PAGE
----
Dara Khosrowshahi, CEO of the technology company, said during a presentation earlier this week that given its success with the Uber Eats service – which delivers food from local restaurants – the "next logical step" in its food delivery business is to move into grocery, the news outlet noted. Technology news website Recode reported in May that Uber Eats reached $6 billion in bookings earlier this year, "growing over 200 percent," citing a presentation from Khosrowshahi that month.
Referring to Uber Eats during a presentation at Vanity Fair's New Establishment Summit 2018, Khosrowshahi said he thinks "this product of delivering great-quality food to you at home in 30 minutes or less is magical and is going to move into grocery in a way that’s fundamental – and a lot more people are going to be eating at home," adding that "you can absolutely see grocery as being an adjacency," Yahoo Finance reported.
While groceries appear to be a natural fit for the rideshare service, its CEO believes, the challenge is to determine where to focus and what companies would make great partners.
In May, Walmart severed partnerships with Uber and competing rideshare service Lyft for its grocery delivery test, Reuters reported at the time. The problem was that delivering "people and packages together" requires two separate business models. Walmart began partnerships with the two rideshare services the previous summer, with pilots taking place in Denver and Phoenix.
Some industry experts remain skeptical of Uber's ability to find success in grocery delivery. David Bishop, partner with Barrington, Ill.-based retail consultancy Brick Meets Click, noted that although Uber is a delivery provider of people and products from restaurants, "grocery presents different challenges, as the Walmart pilot proved."
"Uber may be able to fill in pockets of the market related mainly to grocers who have an established ecommerce platform for pickup that are interested in expanding into home delivery," Bishop told Progressive Grocer. "However, these opportunities may exist in less-dense markets, along with lower consumer demand for the service, making the logistics more challenging and the profit pool less attractive."
Bishop added that urban markets will be "much more challenging and expensive" for the rideshare service to penetrate, as grocers tend not to partner with multiple providers in the same market. This causes problems in places where much more capable and experienced providers – such as Instacart and Shipt – might already offer their services.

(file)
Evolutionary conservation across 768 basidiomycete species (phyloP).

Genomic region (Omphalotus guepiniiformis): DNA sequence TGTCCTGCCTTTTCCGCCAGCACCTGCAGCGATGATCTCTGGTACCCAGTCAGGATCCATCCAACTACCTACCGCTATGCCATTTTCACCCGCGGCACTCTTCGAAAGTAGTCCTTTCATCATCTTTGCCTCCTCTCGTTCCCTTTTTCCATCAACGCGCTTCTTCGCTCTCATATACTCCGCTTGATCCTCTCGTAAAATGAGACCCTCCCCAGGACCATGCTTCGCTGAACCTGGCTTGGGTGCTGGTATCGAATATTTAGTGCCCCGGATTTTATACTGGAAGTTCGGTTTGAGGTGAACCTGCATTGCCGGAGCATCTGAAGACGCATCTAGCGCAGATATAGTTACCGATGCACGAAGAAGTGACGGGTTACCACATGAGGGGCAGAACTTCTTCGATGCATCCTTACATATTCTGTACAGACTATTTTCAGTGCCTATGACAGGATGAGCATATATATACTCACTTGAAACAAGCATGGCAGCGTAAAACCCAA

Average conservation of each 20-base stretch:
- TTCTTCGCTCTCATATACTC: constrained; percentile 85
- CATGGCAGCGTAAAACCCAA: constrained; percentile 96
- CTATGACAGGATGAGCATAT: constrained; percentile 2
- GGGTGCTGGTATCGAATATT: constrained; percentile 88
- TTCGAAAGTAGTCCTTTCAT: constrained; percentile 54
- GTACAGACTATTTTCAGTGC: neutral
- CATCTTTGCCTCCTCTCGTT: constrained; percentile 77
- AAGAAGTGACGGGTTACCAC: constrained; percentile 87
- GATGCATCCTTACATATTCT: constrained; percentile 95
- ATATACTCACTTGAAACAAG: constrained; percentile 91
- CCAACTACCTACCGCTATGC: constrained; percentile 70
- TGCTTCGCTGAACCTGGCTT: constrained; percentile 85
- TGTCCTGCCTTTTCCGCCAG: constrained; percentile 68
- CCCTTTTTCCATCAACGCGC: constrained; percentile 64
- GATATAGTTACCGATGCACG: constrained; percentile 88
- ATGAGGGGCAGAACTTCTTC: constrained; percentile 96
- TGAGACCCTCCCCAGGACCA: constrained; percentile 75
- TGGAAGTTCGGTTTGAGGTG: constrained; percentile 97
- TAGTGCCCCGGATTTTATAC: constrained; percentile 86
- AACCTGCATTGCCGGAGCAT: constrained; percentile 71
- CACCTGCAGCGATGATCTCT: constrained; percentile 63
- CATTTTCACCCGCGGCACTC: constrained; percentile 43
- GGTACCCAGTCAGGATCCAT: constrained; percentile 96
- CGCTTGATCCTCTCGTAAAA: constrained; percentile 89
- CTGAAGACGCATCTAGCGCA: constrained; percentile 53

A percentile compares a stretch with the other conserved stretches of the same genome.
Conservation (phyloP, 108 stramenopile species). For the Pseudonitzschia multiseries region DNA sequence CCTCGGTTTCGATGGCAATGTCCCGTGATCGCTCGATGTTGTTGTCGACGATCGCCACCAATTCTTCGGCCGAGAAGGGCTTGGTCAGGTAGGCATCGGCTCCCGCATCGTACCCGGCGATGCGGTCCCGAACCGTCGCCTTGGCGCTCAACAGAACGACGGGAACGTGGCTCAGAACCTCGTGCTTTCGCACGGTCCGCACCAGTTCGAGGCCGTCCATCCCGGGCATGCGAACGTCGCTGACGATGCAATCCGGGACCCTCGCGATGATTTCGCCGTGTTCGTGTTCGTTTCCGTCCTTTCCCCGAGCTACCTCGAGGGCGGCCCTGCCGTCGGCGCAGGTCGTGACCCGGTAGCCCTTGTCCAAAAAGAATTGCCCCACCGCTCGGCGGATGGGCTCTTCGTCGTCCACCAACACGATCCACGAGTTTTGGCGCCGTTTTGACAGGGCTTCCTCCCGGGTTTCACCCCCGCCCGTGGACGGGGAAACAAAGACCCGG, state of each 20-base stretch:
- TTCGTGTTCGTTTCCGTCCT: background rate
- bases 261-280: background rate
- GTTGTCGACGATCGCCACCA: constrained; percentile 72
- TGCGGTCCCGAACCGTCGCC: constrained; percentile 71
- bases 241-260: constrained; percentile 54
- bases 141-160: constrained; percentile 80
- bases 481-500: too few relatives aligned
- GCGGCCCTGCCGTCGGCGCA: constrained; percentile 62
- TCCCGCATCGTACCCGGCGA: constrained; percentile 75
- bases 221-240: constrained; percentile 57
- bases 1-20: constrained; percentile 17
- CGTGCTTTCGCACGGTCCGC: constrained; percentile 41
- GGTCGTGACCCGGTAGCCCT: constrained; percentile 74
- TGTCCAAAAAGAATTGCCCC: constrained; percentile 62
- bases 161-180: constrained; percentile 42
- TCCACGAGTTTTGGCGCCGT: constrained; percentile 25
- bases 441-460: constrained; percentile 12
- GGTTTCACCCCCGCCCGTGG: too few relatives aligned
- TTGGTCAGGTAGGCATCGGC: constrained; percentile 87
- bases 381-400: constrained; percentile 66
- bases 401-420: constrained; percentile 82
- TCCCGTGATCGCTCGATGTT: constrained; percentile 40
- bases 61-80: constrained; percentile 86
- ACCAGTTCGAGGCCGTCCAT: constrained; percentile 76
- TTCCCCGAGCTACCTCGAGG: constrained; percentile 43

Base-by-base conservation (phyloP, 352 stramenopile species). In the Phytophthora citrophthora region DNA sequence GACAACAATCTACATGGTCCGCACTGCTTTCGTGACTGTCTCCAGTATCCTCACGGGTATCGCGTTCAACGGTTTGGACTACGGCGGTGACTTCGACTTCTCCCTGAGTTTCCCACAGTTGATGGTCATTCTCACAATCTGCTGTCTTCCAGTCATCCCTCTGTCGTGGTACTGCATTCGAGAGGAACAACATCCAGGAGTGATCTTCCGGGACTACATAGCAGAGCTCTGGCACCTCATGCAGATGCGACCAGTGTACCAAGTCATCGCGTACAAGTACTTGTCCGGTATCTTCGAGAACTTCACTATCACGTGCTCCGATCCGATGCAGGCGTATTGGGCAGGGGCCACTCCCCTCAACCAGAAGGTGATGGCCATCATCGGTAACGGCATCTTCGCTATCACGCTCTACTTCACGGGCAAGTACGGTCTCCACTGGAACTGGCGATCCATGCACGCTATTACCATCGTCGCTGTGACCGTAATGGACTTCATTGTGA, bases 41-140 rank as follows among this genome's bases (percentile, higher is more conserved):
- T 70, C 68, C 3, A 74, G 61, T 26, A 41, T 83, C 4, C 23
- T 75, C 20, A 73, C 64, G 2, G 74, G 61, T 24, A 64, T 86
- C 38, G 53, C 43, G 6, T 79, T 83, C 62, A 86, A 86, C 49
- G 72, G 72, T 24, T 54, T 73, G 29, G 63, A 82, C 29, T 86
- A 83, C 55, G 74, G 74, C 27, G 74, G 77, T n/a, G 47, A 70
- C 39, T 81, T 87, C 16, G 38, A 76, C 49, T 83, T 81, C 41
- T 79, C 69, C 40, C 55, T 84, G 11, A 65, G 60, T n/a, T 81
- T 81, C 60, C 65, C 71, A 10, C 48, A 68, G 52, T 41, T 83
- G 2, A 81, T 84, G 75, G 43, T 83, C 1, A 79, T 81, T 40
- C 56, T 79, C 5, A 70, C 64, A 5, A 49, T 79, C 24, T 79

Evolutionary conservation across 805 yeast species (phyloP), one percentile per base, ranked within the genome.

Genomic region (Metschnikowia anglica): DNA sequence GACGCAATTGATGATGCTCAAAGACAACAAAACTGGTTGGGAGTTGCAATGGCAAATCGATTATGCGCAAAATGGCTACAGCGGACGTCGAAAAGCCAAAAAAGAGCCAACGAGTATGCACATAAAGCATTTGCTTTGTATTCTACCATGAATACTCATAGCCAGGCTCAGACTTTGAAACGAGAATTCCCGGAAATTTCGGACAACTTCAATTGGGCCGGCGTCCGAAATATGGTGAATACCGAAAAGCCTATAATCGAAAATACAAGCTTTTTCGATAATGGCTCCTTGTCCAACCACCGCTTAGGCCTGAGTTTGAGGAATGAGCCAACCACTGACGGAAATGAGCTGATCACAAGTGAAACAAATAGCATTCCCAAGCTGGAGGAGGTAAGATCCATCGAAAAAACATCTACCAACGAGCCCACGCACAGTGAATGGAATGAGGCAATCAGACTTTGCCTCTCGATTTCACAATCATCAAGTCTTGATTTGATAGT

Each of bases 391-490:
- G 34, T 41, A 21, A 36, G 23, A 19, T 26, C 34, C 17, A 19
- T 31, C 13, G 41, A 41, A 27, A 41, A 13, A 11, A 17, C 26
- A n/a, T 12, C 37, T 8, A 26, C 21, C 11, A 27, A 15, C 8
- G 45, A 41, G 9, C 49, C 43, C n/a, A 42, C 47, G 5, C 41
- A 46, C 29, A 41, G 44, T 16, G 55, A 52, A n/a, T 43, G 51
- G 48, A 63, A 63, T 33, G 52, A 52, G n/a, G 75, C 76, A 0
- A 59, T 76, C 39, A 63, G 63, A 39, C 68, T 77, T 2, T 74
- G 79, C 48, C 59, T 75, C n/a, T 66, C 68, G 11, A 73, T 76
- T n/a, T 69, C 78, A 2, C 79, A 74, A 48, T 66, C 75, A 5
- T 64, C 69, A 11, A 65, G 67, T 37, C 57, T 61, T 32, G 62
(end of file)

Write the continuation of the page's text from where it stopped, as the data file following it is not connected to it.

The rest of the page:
"Unlike grocery third-party providers – like Instacart and Shipt – that provide the platform, personal shoppers and delivery service, Uber is positioned, in grocery at least, as simply a delivery service," he noted.
However, Sylvain Perrier, president and CEO of Toronto-based digital solutions provider Mercatus, believes that Uber still has an opportunity this time to make things work.
"Having missed the boat the first time around with Walmart, it looks like Uber has learned its lesson that grocery delivery is not easy," he observed. "For delivery, online shoppers are trending towards large center-aisle bulk items like pet food and litter. They tend to prefer to pick up perishables in-store where they know the meats and vegetables will be refrigerated."
If Uber can equip its installed base of drivers to cater to the varied basket preferences of online grocery shoppers, the company could have a competitive leg up on services like Instacart, Perrier noted.
"The biggest challenge last-mile delivery services have is in the large overhead that comes with a single-use labor force – drivers dedicated to delivery only," he said. "Uber, on the other hand, has the advantage that a mixed-revenue driver base affords. It also has the upper hand in owning Jump and its electric bike-sharing business, which not only has some small temperature-controlled delivery trailers to hold groceries, but can also maneuver highly populated areas more easily than cars or vans."